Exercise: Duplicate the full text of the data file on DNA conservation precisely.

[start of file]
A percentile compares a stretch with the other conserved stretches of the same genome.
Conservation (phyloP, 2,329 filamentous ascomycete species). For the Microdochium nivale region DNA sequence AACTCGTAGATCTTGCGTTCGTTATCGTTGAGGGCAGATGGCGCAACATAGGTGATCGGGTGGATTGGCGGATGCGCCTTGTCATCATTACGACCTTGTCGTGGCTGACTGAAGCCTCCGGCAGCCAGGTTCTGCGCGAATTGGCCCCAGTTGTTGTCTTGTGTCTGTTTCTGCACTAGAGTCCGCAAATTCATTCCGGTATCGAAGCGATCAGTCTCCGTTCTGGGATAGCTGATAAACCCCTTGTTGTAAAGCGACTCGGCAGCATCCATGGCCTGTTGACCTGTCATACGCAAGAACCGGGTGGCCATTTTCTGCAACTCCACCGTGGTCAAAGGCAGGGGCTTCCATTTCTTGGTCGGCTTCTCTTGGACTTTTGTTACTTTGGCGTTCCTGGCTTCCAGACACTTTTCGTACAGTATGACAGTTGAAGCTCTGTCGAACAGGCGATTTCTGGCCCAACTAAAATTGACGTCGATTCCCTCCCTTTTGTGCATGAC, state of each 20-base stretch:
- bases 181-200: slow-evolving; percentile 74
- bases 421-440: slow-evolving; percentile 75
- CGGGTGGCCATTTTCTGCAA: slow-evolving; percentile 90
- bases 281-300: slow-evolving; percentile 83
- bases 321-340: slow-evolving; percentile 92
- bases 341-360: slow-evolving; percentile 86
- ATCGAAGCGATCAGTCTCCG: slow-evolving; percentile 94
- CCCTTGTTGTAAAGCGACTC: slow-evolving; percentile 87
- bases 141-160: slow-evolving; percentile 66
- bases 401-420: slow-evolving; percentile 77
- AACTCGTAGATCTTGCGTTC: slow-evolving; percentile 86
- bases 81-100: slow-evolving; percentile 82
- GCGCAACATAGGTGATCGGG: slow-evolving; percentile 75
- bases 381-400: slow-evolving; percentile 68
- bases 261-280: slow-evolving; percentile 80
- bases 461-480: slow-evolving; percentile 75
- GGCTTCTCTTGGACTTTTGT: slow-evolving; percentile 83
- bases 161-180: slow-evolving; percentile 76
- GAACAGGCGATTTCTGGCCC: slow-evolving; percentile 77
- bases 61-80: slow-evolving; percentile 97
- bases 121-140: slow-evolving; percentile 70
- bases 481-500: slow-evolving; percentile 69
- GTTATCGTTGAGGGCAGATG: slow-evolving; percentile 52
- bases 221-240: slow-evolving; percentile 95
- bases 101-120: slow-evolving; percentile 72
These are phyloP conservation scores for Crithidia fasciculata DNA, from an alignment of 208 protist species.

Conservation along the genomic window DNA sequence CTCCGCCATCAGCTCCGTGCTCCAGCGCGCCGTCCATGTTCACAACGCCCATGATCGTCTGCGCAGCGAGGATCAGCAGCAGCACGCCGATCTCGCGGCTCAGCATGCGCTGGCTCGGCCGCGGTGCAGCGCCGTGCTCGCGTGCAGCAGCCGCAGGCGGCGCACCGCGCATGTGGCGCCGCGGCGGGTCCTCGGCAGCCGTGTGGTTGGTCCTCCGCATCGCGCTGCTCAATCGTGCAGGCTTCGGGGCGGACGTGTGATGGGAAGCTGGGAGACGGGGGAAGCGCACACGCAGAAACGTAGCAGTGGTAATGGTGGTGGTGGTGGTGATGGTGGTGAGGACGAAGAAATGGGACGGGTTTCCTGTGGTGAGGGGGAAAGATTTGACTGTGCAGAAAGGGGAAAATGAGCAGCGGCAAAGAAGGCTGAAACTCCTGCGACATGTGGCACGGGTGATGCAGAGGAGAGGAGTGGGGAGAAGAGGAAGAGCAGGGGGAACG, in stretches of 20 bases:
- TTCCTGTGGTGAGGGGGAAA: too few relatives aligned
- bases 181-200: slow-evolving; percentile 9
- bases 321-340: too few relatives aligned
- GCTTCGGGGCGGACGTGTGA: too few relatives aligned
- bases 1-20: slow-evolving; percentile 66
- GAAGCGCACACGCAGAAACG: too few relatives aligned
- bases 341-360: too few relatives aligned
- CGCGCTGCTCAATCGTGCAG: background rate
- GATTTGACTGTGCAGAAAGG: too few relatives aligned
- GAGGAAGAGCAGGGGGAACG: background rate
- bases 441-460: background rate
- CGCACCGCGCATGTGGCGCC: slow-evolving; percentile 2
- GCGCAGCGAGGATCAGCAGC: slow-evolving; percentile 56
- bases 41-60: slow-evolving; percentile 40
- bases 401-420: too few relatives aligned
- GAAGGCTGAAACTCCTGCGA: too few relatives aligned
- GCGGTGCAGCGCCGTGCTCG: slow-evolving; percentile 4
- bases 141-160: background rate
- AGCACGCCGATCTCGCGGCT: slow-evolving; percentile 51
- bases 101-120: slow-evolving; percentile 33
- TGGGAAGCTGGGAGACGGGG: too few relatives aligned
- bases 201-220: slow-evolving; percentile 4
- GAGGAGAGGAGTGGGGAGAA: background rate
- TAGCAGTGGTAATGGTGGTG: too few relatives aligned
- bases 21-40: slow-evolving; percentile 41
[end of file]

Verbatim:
A percentile compares a stretch with the other conserved stretches of the same genome.
Conservation (phyloP, 2,329 filamentous ascomycete species). For the Microdochium nivale region DNA sequence AACTCGTAGATCTTGCGTTCGTTATCGTTGAGGGCAGATGGCGCAACATAGGTGATCGGGTGGATTGGCGGATGCGCCTTGTCATCATTACGACCTTGTCGTGGCTGACTGAAGCCTCCGGCAGCCAGGTTCTGCGCGAATTGGCCCCAGTTGTTGTCTTGTGTCTGTTTCTGCACTAGAGTCCGCAAATTCATTCCGGTATCGAAGCGATCAGTCTCCGTTCTGGGATAGCTGATAAACCCCTTGTTGTAAAGCGACTCGGCAGCATCCATGGCCTGTTGACCTGTCATACGCAAGAACCGGGTGGCCATTTTCTGCAACTCCACCGTGGTCAAAGGCAGGGGCTTCCATTTCTTGGTCGGCTTCTCTTGGACTTTTGTTACTTTGGCGTTCCTGGCTTCCAGACACTTTTCGTACAGTATGACAGTTGAAGCTCTGTCGAACAGGCGATTTCTGGCCCAACTAAAATTGACGTCGATTCCCTCCCTTTTGTGCATGAC, state of each 20-base stretch:
- bases 181-200: slow-evolving; percentile 74
- bases 421-440: slow-evolving; percentile 75
- CGGGTGGCCATTTTCTGCAA: slow-evolving; percentile 90
- bases 281-300: slow-evolving; percentile 83
- bases 321-340: slow-evolving; percentile 92
- bases 341-360: slow-evolving; percentile 86
- ATCGAAGCGATCAGTCTCCG: slow-evolving; percentile 94
- CCCTTGTTGTAAAGCGACTC: slow-evolving; percentile 87
- bases 141-160: slow-evolving; percentile 66
- bases 401-420: slow-evolving; percentile 77
- AACTCGTAGATCTTGCGTTC: slow-evolving; percentile 86
- bases 81-100: slow-evolving; percentile 82
- GCGCAACATAGGTGATCGGG: slow-evolving; percentile 75
- bases 381-400: slow-evolving; percentile 68
- bases 261-280: slow-evolving; percentile 80
- bases 461-480: slow-evolving; percentile 75
- GGCTTCTCTTGGACTTTTGT: slow-evolving; percentile 83
- bases 161-180: slow-evolving; percentile 76
- GAACAGGCGATTTCTGGCCC: slow-evolving; percentile 77
- bases 61-80: slow-evolving; percentile 97
- bases 121-140: slow-evolving; percentile 70
- bases 481-500: slow-evolving; percentile 69
- GTTATCGTTGAGGGCAGATG: slow-evolving; percentile 52
- bases 221-240: slow-evolving; percentile 95
- bases 101-120: slow-evolving; percentile 72
These are phyloP conservation scores for Crithidia fasciculata DNA, from an alignment of 208 protist species.

Conservation along the genomic window DNA sequence CTCCGCCATCAGCTCCGTGCTCCAGCGCGCCGTCCATGTTCACAACGCCCATGATCGTCTGCGCAGCGAGGATCAGCAGCAGCACGCCGATCTCGCGGCTCAGCATGCGCTGGCTCGGCCGCGGTGCAGCGCCGTGCTCGCGTGCAGCAGCCGCAGGCGGCGCACCGCGCATGTGGCGCCGCGGCGGGTCCTCGGCAGCCGTGTGGTTGGTCCTCCGCATCGCGCTGCTCAATCGTGCAGGCTTCGGGGCGGACGTGTGATGGGAAGCTGGGAGACGGGGGAAGCGCACACGCAGAAACGTAGCAGTGGTAATGGTGGTGGTGGTGGTGATGGTGGTGAGGACGAAGAAATGGGACGGGTTTCCTGTGGTGAGGGGGAAAGATTTGACTGTGCAGAAAGGGGAAAATGAGCAGCGGCAAAGAAGGCTGAAACTCCTGCGACATGTGGCACGGGTGATGCAGAGGAGAGGAGTGGGGAGAAGAGGAAGAGCAGGGGGAACG, in stretches of 20 bases:
- TTCCTGTGGTGAGGGGGAAA: too few relatives aligned
- bases 181-200: slow-evolving; percentile 9
- bases 321-340: too few relatives aligned
- GCTTCGGGGCGGACGTGTGA: too few relatives aligned
- bases 1-20: slow-evolving; percentile 66
- GAAGCGCACACGCAGAAACG: too few relatives aligned
- bases 341-360: too few relatives aligned
- CGCGCTGCTCAATCGTGCAG: background rate
- GATTTGACTGTGCAGAAAGG: too few relatives aligned
- GAGGAAGAGCAGGGGGAACG: background rate
- bases 441-460: background rate
- CGCACCGCGCATGTGGCGCC: slow-evolving; percentile 2
- GCGCAGCGAGGATCAGCAGC: slow-evolving; percentile 56
- bases 41-60: slow-evolving; percentile 40
- bases 401-420: too few relatives aligned
- GAAGGCTGAAACTCCTGCGA: too few relatives aligned
- GCGGTGCAGCGCCGTGCTCG: slow-evolving; percentile 4
- bases 141-160: background rate
- AGCACGCCGATCTCGCGGCT: slow-evolving; percentile 51
- bases 101-120: slow-evolving; percentile 33
- TGGGAAGCTGGGAGACGGGG: too few relatives aligned
- bases 201-220: slow-evolving; percentile 4
- GAGGAGAGGAGTGGGGAGAA: background rate
- TAGCAGTGGTAATGGTGGTG: too few relatives aligned
- bases 21-40: slow-evolving; percentile 41